This is probably the best option. In most cases, a raise isn’t going to be a life-altering amount of money. Even if it is, you don’t want to go crazy upgrading every aspect of your lifestyle.

Learning How to Conquer Lifestyle Creep

Lifestyle creep can show itself in many forms and start, then spiral out of control. Recognizing it is the first step to conquering it.

The amount of additional money you get from a raise won’t go a long way towards upgrading your lifestyle but if you ignore it by allowing it to grow in your investment or retirement accounts, it will go a long way toward upgrading your life.

Get A Bigger Raise

We’ve talked about this before but I think it bears repeating. The average raise is about 3%, again, not a life changing amount. If you want a big jump in income, become a job jumper and do it every two years. Those who jump around that often will make 50% more over their lifetime compared to those who stayed at jobs longer.

Every bit of extra money you make, whether it’s from a raise or a side hustle, can improve your life if you use it the right way. Spend a raise wisely.


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  • I like the last point and it’s something I’ve been thinking a lot about lately! It’s hard to think about leaving a stable job, but reality speaks for itself.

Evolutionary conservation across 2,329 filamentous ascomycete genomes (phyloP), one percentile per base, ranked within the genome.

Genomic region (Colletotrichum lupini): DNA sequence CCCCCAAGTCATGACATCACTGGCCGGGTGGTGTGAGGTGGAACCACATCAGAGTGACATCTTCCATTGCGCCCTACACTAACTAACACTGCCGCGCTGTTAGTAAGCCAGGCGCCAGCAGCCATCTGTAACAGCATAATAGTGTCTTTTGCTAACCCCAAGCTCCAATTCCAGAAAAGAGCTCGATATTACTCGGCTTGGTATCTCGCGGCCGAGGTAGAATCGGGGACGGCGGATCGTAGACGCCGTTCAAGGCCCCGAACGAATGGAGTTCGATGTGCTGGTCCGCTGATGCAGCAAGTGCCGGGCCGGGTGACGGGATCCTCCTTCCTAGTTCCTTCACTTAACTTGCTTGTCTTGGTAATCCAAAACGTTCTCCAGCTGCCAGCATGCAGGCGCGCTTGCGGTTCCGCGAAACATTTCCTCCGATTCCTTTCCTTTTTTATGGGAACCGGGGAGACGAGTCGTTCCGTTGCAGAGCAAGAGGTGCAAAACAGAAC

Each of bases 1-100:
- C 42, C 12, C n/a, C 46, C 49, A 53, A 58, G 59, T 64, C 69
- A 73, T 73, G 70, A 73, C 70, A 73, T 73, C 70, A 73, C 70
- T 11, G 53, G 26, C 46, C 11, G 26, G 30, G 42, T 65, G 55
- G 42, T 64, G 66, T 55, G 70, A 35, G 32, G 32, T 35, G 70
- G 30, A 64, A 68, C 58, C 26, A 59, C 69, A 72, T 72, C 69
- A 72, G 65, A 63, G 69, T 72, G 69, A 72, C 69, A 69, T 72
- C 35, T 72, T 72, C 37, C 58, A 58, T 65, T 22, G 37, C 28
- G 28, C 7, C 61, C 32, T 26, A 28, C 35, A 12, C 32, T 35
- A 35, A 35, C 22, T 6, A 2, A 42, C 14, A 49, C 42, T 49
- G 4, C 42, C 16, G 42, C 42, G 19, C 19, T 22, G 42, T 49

Any tips for jumping in to job jumping??

    • Yea, spend a week of real effort preparing. Make your LinkedIn sick, update your privacy settings on things like Facebook and do a ton of research on companies you want to work for as well as the appropriate pay for your level.

      A great place to get realistic salary numbers is payscale.com or glassdoors.com. They will show you average salaries and the max/min submitted. Aim for a salary at least halfway between the median and the max.

      This list of companies you want to work for is your prospect list. It should be 20 strong because even the best of us will fail a bunch of interviews. Go to your least favorite companies first so you get free interviewing practice – then crush your top choices.

      Hope that helps!

  • Gryllzten

    I think it’s also a good idea for example to invest in the stock market and close your risk very low and play for the long term.

    There is a .pdf file in the next link where you can find where to invest in the coming months and why.
    I got it and I’m quite convinced this can work, although there is always a small risk.

    Good luck!